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A Recipe for Apricot Ice Cream

A Recipe for Apricot Ice Cream

Ice Cream, as we know it, was a relatively new invention in Jane Austen’s day. Enjoyed in Italy and France in the 17th c, the first recorded English recipe was published in 1718.

Recipes featuring fruit which was not available until early summer were, no doubt, a treat reserved for the wealthy, who could afford to buy their ice and keep it cool in ice houses, until wanted. If you did not have access to ice in the summer, you could always visit the local Pastry Cook for a variety of sweets, including apricot ice cream. Molland’s, in Bath, was one such establishment.

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In Jane Austen’s, The Beautiful Cassandra, her heroine “…then proceeded to a Pastry-cook’s, where she devoured six ices, refused to pay for them, knocked down the Pastry Cook & walked away.” Slapstick comedy does seem to have been the name of the game in Austen’s early work. Mr. Punch would be proud. The following recipe for Apricot Ice Cream is taken from Cooking with Jane Austen and Friends, and is based on one first printed by Hannah Glasse in her book, Art of Cookery Made Plain and Easy, 1755.

Apricot Ice Cream

To Make Ice-Cream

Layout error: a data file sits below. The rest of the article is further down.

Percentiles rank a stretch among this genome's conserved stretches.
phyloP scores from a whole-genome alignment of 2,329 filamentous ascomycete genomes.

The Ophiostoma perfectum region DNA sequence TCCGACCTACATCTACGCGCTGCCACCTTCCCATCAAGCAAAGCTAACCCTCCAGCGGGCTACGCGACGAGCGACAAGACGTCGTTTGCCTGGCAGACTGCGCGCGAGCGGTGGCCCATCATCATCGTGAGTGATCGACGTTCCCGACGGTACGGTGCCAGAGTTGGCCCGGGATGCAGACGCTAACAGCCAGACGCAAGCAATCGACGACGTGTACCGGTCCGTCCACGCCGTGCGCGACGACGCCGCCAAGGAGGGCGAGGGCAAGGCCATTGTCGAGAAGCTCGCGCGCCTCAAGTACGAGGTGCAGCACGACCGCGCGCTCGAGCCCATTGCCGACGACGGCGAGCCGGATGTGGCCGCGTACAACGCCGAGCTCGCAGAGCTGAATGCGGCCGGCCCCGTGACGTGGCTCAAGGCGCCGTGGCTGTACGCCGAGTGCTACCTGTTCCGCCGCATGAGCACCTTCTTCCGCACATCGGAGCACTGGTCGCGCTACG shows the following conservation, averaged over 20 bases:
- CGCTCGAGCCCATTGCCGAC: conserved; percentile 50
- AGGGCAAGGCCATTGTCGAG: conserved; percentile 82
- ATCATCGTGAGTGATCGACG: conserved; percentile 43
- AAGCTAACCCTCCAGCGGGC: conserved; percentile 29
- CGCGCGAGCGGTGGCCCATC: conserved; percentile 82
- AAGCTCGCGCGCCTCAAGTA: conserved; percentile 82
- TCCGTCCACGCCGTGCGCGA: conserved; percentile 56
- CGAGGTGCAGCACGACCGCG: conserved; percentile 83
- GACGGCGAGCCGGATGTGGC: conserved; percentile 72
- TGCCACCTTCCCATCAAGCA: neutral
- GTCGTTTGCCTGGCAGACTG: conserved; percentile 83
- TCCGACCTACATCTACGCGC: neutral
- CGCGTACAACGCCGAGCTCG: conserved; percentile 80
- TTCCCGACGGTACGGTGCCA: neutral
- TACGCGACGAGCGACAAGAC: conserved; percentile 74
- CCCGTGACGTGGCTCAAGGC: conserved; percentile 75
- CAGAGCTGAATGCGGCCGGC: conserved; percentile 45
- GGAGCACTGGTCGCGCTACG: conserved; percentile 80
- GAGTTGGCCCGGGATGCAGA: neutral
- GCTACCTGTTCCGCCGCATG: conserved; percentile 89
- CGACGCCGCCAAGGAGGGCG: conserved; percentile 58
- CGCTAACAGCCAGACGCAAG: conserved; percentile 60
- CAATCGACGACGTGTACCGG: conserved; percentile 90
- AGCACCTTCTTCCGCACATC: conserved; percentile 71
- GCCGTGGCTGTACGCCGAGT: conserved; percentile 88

Pare and stone twelve ripe apricots, and scald them, beat them fine in a mortar, add to them six ounces of double refined sugar, and a pint of scalding cream, and work it through a sieve; put it in a tin with a close cover, and set it in a tub of ice broke small, with four handfuls of salt mixed among the ice. When you see your cream grows thick round the edges of your tin, stir it well and put it in again till it is quite thick; when the cream is all froze up, take it out of the tin, and put it into the mould you intend to turn it out of; put on the lid and have another tub of salt and ice ready as before; put the mould in the middle, and lay the ice under and over it; let it stand for four hours, and never turn it out till the moment you want it, then dip the mould in cold spring water, and turn it into a plate. You may do any sort of fruit the same way. HG

  • 12 ripe Apricots
  • 170 g / 6 oz / ¾ cup Powdered Sugar
  • 470 ml / 16 fl oz / 2 cups of Cream

Bring a saucepan of water to a boil. Score the bottom of each apricot and place them in the pan. Let them boil furiously for 3 minutes. Drain the apricots in a colander and rinse them in cold water. The skins will now slip easily from them. Slice them in half and remove the pits.

Place the apricots, cream and sugar into a blender and purée until smooth. Pour this mixture into a dish with a tight fitting lid and place it in the freezer.